The following is a transcript, originally published by The Real News Network. Video appears at the bottom.
OSCAR LEÃ“N, TRNN PRODUCER: Today, Saturday July 20, a journey of protest was held nationwide. In Los Angeles, California, a few hundred people from community organizations and activist coalitions gathered outside the Federal courts building to protest for the liberation of George Zimmerman.
This are the voices of those who where there.
UNIDENTIFIED: Sometimes when you win you actually lose, and sometimes when you lose you actually win. Zimmerman now has to wear, ironically, a hoodie to hide his face every day. The killing of a--think about it. The killing of a teenager by a man is morally wrong.
UNIDENTIFIED: It's racial. It was racial. Yes, I truly believe in my heart it was racial.
UNIDENTIFIED: Unfortunately, America has a tragic racist history. And the mindset of so many people is governed by those racist perspectives.
UNIDENTIFIED: I just want to say that Trayvon Martin had the same right to be where he was as any [incompr.] to go to a public store to buy some bubblegum. Trayvon Martin had a right to be where he was the same as Rosa Park had to sit on that bus and not get up and move to the back. Trayvon Martin had the same right that Medgar Evers had to pull up in his driveway to go home and greet his kids. Trayvon has a right to justice.
And what I want America to know: it took us 30 years, a generation, to get Byron Beckwith convicted. It took 30 years. But we did not stop.
CROWD: No justice, no peace! No justice, no peace!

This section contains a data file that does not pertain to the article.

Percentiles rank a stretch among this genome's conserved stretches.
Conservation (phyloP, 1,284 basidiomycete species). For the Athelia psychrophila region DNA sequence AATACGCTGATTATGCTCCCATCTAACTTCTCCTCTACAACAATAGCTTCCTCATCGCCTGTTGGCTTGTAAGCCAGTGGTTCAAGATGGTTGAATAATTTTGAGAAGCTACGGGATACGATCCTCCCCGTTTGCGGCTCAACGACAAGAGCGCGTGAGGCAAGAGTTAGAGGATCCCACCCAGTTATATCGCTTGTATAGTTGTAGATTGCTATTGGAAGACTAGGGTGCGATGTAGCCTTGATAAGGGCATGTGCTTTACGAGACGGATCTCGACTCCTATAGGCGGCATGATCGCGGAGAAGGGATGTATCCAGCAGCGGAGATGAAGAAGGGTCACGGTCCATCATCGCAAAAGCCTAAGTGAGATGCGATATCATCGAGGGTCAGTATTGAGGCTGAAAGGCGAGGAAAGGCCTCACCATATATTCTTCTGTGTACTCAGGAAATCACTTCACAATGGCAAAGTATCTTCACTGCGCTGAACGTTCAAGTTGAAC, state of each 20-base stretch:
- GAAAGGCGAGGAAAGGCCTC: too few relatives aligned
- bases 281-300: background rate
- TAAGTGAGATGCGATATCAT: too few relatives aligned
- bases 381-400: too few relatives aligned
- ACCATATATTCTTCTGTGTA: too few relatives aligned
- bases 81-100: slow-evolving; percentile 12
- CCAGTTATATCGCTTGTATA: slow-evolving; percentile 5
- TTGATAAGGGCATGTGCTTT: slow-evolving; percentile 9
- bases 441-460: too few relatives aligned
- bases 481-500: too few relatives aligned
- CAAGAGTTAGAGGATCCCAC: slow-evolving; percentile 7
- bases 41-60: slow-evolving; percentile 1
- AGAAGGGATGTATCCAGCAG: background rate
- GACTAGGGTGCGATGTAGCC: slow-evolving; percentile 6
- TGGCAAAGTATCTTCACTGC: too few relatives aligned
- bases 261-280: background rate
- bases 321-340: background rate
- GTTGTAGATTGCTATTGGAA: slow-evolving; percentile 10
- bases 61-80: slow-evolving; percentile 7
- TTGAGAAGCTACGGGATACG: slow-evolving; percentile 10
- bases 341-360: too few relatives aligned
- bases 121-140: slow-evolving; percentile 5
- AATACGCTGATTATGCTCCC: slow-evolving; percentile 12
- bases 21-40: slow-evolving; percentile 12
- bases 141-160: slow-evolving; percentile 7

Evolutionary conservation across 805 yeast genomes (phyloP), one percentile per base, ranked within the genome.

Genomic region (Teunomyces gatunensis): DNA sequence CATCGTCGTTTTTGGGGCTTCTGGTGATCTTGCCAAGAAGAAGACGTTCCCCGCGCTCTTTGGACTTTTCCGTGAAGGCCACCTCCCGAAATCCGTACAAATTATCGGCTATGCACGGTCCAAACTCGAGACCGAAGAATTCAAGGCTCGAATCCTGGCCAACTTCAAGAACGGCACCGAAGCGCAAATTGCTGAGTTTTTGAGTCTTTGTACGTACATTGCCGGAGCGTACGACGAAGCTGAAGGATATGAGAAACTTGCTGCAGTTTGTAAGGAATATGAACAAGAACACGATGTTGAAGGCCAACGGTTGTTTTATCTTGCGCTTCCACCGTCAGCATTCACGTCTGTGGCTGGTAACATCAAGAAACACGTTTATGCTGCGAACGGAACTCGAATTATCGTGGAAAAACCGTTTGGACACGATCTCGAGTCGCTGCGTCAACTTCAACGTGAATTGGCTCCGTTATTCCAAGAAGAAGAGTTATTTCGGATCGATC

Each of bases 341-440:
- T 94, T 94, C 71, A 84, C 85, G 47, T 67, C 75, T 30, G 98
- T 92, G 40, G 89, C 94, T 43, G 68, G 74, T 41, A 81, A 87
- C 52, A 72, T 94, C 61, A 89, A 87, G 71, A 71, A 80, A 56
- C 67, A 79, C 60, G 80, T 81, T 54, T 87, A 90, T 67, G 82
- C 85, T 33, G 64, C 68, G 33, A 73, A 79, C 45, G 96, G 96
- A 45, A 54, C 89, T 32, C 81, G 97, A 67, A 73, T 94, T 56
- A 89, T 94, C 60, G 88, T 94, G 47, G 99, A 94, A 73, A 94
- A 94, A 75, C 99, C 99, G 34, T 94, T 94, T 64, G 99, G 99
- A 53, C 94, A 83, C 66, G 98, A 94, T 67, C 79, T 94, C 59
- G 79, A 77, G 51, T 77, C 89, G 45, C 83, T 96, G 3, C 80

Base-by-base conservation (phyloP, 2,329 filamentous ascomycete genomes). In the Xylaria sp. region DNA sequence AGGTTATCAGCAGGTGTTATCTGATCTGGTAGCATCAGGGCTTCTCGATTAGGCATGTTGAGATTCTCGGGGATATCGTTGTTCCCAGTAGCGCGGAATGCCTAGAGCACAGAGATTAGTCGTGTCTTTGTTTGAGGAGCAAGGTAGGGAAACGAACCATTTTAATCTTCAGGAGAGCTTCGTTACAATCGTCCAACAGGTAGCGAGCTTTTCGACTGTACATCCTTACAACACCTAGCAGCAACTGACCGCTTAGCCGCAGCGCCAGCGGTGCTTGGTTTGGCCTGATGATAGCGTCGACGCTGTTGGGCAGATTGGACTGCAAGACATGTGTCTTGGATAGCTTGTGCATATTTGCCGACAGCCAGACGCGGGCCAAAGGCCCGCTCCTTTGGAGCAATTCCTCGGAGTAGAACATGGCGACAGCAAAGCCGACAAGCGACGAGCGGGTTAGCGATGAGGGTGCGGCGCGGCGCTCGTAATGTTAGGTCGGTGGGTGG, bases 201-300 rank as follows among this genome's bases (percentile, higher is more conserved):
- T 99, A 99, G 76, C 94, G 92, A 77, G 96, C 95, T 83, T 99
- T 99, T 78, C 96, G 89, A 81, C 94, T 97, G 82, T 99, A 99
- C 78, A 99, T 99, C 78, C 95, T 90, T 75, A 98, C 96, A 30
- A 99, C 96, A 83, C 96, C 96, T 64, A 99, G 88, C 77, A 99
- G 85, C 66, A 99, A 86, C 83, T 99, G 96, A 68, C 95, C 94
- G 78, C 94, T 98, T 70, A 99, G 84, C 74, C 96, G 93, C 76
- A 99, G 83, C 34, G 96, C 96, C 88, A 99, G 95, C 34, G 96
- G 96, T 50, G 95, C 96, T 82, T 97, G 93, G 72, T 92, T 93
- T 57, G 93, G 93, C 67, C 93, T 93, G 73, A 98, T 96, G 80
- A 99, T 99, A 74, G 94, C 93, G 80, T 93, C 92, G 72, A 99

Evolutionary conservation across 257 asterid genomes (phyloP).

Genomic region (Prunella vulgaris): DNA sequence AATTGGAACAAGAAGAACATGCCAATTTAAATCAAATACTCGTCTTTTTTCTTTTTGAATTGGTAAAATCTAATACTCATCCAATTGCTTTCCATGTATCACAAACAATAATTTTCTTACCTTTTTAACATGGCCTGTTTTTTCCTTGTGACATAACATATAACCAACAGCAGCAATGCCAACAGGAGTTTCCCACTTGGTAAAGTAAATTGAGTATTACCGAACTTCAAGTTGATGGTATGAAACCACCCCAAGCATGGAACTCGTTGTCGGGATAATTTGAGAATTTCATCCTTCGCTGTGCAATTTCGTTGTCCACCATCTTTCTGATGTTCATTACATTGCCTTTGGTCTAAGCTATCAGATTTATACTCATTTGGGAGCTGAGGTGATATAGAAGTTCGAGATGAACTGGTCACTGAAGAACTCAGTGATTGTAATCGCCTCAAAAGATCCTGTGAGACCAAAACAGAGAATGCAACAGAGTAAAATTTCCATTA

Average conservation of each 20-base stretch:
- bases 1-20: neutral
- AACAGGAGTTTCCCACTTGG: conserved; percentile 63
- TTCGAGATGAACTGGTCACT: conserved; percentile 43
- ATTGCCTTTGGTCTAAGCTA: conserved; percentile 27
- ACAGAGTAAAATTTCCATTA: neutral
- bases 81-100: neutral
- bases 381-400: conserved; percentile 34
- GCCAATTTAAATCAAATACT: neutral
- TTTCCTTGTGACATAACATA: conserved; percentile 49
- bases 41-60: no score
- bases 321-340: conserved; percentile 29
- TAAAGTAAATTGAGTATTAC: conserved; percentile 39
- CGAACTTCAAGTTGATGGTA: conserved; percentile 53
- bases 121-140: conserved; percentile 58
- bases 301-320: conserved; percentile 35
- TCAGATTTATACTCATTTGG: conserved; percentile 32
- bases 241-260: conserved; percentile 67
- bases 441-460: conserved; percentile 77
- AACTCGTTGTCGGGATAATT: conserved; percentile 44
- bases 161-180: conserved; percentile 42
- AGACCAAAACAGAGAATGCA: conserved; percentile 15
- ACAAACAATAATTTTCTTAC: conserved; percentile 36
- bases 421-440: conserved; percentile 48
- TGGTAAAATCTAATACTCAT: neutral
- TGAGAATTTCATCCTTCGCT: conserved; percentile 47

LEÃ“N: The outrage crossed racial borders.
UNIDENTIFIED: I think if the tables were turned, if Zimmerman was black and Trayvon was white, I think Zimmerman would most definitely be in prison. I don't think--if Trayvon was white, I don't think he would have been followed or been a person of suspicion in the first place.
UNIDENTIFIED: This type of thinking is the base for a society that's based on discrimination and racism. And sometimes we don't even know. And we're doing--we're supporting the system.
LEÃ“N: President Obama spoke to the nation the day before the rallies, pledging to the "I am Trayvon Martins" campaign. But then he also asked for acceptance of the verdict acquitting Zimmerman.
BARACK OBAMA, U.S. PRESIDENT: I can only imagine what they're going through, and it's remarkable how they've handled it.
The second thing I want to say is to reiterate what I said on Sunday, which is there are going to be a lot of arguments about the legal issues in the case. I'll let all the legal analysts and talking heads address those issues. The judge conducted the trial in a professional manner. The prosecution and the defense made their arguments. The juries were properly instructed that in a case such as this, reasonable doubt was relevant, and they rendered a verdict. And once the jury's spoken, that's how our system works.
LEÃ“N: Sybrina Fulton, Trayvon Martin's mother, spoke to a crowd in New York.
SYBRINA FULTON, TRAYVON MARTIN'S MOTHER: --the verdict won't stop here. This is another chapter on a different movement. We have moved on from the verdict. Of course we're hurting. Of course we're shocked and disappointed. But that just means that we have to roll up our sleeves and continue to fight.
LEÃ“N: Reuters reported there where dozens of marches all around the country, and thousands gathered in cities like Chicago and New York and D.C.
Reporting from Los Angeles, California, for the Real News, this is Oscar LeÃ³n.